Thursday, May 17, 2012

The Hidden American Welfare State

Bruce Bartlett has produced a useful book providing just about anything anyone would want to know about the tax system in the United States: The Benefit and the Burden. The subject here is "tax expenditures."
"....some tax preferences are, in effect, spending programs. These provisions, which economists call ‘tax expenditures,’ are a major source of complexity, unfairness, and economic distortion. Sometimes they reduce the tax liability of a business or family by exempting or excluding income from taxation; at other times they involve tax credits that reduce tax payments directly. And in some cases these credits are refundable for those with no income tax liability to offset, making them identical to a direct spending program in all but name."

These tax expenditures have come to replace direct funding approaches because they are easier to pass into law, and they maintain the appearance of limiting the size of government. They are generally intended to encourage behavior that is considered socially beneficial. Hence, most can be labeled social expenditures. The magnitude of this form of social spending is about a trillion dollars per year. The funds do not show up in the published budget numbers, and in many cases, beneficiaries of the federal largess are unaware that they are participating in a government-sponsored program.

We have recently discussed the effects of these tax expenditures in supporting the growth in income inequality by favoring the wealthy in Tax Policies and Income Inequality. The deleterious effects of this form of legislating on the functioning of a democracy were considered in Governance in the United States: Confronting the Submerged State. Bartlett provides yet another context in which to view US governance: "the hidden American welfare state."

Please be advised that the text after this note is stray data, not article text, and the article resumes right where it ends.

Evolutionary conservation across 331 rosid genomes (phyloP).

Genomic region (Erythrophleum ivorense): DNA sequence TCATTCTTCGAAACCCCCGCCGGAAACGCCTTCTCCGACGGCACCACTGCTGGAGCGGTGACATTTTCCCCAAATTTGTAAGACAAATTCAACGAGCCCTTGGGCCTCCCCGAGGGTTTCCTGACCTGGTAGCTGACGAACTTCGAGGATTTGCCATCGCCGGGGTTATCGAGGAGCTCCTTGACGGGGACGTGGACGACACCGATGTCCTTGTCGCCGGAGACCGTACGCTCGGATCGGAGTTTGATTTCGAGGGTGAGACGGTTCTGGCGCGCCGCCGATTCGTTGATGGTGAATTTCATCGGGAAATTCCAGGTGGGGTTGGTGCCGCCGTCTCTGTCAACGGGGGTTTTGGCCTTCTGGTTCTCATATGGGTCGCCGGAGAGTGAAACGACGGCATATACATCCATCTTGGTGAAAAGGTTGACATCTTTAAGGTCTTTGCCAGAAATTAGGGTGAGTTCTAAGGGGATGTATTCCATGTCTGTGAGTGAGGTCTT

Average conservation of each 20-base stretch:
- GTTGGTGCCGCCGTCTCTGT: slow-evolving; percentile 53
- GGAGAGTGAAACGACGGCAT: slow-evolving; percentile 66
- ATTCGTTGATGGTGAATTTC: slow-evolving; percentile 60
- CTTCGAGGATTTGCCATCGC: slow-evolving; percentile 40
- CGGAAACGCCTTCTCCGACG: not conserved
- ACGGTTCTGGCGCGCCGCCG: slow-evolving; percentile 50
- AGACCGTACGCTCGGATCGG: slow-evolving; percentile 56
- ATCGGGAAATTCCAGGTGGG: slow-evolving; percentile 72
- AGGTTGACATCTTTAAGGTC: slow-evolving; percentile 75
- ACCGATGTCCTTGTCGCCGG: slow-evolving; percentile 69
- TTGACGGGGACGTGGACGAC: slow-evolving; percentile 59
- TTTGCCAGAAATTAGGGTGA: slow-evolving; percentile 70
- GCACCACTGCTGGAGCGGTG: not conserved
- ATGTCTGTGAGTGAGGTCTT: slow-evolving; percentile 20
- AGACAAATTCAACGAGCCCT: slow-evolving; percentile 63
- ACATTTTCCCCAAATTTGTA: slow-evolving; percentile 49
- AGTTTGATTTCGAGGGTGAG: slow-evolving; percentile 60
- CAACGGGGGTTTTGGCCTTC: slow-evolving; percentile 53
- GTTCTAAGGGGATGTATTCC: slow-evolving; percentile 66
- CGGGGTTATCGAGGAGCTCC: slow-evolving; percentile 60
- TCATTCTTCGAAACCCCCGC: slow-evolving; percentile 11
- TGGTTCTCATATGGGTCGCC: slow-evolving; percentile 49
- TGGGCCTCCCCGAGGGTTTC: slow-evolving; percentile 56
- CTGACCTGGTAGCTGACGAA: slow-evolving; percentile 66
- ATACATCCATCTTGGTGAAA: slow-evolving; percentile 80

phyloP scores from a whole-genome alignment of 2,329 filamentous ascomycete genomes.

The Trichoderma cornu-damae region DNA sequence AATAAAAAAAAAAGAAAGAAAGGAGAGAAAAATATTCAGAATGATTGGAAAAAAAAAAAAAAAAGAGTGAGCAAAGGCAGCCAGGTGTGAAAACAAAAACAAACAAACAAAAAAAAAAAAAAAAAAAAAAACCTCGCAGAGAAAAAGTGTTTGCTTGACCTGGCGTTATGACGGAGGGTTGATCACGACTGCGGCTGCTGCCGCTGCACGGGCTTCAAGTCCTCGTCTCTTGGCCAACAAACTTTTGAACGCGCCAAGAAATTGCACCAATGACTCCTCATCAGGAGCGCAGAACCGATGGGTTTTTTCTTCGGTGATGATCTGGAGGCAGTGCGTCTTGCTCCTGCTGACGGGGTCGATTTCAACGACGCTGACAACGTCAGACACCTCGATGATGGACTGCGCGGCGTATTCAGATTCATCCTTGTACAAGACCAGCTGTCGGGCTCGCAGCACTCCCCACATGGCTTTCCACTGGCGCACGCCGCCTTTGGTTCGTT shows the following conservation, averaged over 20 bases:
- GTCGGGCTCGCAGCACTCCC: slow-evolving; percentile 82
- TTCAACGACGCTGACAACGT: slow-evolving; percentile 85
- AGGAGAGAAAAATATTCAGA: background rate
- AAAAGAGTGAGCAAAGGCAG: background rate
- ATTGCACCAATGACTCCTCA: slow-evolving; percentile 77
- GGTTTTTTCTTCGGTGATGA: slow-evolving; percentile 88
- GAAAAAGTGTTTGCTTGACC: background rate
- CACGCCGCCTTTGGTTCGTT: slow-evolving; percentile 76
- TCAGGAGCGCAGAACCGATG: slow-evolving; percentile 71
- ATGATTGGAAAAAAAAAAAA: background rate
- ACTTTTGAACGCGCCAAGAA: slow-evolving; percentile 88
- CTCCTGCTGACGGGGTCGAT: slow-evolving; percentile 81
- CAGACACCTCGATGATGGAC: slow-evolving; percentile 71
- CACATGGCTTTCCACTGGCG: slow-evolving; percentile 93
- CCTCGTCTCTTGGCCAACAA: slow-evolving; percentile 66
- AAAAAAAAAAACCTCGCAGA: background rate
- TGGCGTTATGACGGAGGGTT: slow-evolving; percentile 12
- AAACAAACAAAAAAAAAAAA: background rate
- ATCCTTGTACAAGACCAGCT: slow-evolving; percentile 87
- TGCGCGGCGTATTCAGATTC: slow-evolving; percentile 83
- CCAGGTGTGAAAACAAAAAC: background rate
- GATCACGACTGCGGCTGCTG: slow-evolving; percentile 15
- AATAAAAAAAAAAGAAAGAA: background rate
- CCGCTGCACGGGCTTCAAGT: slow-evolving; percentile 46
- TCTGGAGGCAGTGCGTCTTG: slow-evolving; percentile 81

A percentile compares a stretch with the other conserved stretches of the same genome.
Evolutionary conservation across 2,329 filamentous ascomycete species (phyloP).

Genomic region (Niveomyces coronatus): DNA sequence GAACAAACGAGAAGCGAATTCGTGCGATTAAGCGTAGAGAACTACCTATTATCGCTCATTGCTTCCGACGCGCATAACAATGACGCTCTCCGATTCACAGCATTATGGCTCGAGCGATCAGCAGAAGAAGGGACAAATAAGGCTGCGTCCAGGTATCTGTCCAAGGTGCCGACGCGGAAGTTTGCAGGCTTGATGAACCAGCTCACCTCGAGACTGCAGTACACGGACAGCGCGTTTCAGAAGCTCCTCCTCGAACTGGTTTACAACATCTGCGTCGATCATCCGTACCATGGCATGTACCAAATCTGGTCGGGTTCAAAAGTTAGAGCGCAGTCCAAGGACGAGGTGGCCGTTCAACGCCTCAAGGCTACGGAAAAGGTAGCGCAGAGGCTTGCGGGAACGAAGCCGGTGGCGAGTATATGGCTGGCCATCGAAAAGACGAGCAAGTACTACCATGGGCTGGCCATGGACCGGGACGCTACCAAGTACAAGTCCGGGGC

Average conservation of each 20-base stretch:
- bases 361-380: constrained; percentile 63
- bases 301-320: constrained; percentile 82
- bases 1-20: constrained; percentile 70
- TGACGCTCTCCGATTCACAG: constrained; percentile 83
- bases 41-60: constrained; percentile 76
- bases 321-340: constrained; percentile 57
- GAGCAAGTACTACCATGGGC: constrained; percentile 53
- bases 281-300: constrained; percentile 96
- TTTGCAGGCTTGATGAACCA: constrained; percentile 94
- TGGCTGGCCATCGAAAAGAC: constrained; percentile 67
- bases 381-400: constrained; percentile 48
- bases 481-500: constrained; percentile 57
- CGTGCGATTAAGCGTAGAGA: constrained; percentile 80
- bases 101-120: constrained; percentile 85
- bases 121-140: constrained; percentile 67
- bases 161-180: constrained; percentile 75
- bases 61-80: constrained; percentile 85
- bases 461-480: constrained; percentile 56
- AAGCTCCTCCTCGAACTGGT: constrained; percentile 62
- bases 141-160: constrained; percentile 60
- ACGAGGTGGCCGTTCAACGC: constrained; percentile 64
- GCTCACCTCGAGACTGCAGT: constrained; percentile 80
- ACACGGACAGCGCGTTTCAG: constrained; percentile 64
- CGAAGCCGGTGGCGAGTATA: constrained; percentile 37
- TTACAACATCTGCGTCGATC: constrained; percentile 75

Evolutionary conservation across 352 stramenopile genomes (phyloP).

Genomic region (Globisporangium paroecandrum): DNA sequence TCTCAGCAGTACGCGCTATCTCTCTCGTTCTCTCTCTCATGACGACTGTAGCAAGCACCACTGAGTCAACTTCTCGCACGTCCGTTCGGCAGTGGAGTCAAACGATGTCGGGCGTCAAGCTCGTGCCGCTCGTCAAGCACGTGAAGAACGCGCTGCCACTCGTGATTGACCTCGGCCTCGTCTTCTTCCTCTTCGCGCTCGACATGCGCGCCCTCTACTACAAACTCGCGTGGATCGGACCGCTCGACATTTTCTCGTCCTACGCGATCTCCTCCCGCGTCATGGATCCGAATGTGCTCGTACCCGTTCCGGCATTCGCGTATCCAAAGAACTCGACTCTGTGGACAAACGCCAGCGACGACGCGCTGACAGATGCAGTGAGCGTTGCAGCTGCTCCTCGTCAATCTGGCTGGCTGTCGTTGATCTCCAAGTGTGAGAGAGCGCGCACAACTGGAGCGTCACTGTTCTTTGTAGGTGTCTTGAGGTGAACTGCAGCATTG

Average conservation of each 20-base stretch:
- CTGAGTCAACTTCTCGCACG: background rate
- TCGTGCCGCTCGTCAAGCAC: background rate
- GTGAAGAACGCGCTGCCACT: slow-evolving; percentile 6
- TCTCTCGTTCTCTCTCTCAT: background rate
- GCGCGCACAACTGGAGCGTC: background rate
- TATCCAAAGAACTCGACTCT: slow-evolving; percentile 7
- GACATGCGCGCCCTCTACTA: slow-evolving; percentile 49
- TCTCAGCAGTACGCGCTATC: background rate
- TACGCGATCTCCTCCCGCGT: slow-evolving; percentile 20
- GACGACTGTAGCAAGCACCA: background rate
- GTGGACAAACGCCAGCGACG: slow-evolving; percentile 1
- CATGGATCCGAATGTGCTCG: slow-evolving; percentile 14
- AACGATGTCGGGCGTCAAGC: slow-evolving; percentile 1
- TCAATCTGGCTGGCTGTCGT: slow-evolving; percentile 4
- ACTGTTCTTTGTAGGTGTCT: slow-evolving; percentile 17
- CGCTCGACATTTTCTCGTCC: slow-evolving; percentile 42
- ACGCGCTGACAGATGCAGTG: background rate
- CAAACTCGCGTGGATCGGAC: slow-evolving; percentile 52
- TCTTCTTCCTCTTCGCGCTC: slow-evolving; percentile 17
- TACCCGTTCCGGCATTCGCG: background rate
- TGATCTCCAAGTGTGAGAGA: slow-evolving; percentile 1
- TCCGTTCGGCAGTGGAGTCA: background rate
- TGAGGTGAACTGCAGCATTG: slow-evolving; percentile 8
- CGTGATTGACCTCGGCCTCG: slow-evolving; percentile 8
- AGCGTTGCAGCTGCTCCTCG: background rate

"A recent OECD study calculated social spending as a share of GDP in major countries, taking account of things such as tax expenditures that consume economic resources without showing up in the budget or standard measures of government as a share of GDP."

The results are presented in the following table as a percentage of GDP.

Occasionally, a conservative politician will complain about a spending bill by saying something like: "You’re trying to make us into France!" Well, we aren’t quite France yet, but we are almost Sweden, and we have left Italy, Denmark, and Norway in the dust when it comes to social spending.

Actually, it is unfair to the above countries to compare them to the US. They still persist in the old technique of trying to solve a problem by directly applying funds to a solution. The US approach seems to consist of scattering money widely in hopes that some of it will trickle down to those who need it. How successful is this approach? Recall Bartlett’s words:

" expenditures are a major source of complexity, unfairness, and economic distortion."

In other words, much of our social expenditure is not only a waste, but it is counterproductive.

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